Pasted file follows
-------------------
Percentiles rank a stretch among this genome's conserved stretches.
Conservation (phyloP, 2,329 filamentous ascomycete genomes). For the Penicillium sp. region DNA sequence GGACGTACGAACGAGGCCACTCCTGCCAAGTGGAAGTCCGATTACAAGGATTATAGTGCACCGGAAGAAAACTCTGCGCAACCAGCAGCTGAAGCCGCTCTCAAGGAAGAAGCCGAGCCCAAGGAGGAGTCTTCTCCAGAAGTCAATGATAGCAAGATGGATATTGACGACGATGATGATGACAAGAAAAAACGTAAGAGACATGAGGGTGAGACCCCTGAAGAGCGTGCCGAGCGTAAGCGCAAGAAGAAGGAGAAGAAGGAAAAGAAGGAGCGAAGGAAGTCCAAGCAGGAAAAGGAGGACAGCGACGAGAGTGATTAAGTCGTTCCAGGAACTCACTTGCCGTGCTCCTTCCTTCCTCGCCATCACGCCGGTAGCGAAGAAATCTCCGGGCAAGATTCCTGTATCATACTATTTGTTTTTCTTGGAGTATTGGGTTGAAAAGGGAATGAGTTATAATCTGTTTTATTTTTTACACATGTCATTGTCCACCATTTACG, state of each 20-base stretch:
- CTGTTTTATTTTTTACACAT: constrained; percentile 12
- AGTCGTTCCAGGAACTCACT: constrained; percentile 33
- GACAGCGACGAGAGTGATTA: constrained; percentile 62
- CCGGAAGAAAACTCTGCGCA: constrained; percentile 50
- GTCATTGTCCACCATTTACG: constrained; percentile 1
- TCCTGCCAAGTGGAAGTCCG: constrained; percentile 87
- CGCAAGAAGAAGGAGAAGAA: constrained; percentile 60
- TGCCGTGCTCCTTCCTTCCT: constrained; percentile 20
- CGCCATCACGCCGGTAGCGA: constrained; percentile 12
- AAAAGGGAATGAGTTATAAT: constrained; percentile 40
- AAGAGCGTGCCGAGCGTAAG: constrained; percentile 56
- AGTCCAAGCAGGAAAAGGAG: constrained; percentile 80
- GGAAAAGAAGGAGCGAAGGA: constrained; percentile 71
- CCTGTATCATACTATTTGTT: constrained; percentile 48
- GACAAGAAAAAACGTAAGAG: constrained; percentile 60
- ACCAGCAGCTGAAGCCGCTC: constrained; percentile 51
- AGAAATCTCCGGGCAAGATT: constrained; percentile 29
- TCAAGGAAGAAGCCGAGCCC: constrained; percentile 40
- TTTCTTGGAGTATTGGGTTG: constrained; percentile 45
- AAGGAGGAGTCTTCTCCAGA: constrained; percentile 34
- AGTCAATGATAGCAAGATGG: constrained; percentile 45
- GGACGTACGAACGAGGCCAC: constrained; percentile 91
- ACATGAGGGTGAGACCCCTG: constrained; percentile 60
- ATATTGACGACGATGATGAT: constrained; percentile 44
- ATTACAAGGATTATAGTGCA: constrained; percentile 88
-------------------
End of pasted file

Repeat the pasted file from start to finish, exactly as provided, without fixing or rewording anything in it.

Percentiles rank a stretch among this genome's conserved stretches.
Conservation (phyloP, 2,329 filamentous ascomycete genomes). For the Penicillium sp. region DNA sequence GGACGTACGAACGAGGCCACTCCTGCCAAGTGGAAGTCCGATTACAAGGATTATAGTGCACCGGAAGAAAACTCTGCGCAACCAGCAGCTGAAGCCGCTCTCAAGGAAGAAGCCGAGCCCAAGGAGGAGTCTTCTCCAGAAGTCAATGATAGCAAGATGGATATTGACGACGATGATGATGACAAGAAAAAACGTAAGAGACATGAGGGTGAGACCCCTGAAGAGCGTGCCGAGCGTAAGCGCAAGAAGAAGGAGAAGAAGGAAAAGAAGGAGCGAAGGAAGTCCAAGCAGGAAAAGGAGGACAGCGACGAGAGTGATTAAGTCGTTCCAGGAACTCACTTGCCGTGCTCCTTCCTTCCTCGCCATCACGCCGGTAGCGAAGAAATCTCCGGGCAAGATTCCTGTATCATACTATTTGTTTTTCTTGGAGTATTGGGTTGAAAAGGGAATGAGTTATAATCTGTTTTATTTTTTACACATGTCATTGTCCACCATTTACG, state of each 20-base stretch:
- CTGTTTTATTTTTTACACAT: constrained; percentile 12
- AGTCGTTCCAGGAACTCACT: constrained; percentile 33
- GACAGCGACGAGAGTGATTA: constrained; percentile 62
- CCGGAAGAAAACTCTGCGCA: constrained; percentile 50
- GTCATTGTCCACCATTTACG: constrained; percentile 1
- TCCTGCCAAGTGGAAGTCCG: constrained; percentile 87
- CGCAAGAAGAAGGAGAAGAA: constrained; percentile 60
- TGCCGTGCTCCTTCCTTCCT: constrained; percentile 20
- CGCCATCACGCCGGTAGCGA: constrained; percentile 12
- AAAAGGGAATGAGTTATAAT: constrained; percentile 40
- AAGAGCGTGCCGAGCGTAAG: constrained; percentile 56
- AGTCCAAGCAGGAAAAGGAG: constrained; percentile 80
- GGAAAAGAAGGAGCGAAGGA: constrained; percentile 71
- CCTGTATCATACTATTTGTT: constrained; percentile 48
- GACAAGAAAAAACGTAAGAG: constrained; percentile 60
- ACCAGCAGCTGAAGCCGCTC: constrained; percentile 51
- AGAAATCTCCGGGCAAGATT: constrained; percentile 29
- TCAAGGAAGAAGCCGAGCCC: constrained; percentile 40
- TTTCTTGGAGTATTGGGTTG: constrained; percentile 45
- AAGGAGGAGTCTTCTCCAGA: constrained; percentile 34
- AGTCAATGATAGCAAGATGG: constrained; percentile 45
- GGACGTACGAACGAGGCCAC: constrained; percentile 91
- ACATGAGGGTGAGACCCCTG: constrained; percentile 60
- ATATTGACGACGATGATGAT: constrained; percentile 44
- ATTACAAGGATTATAGTGCA: constrained; percentile 88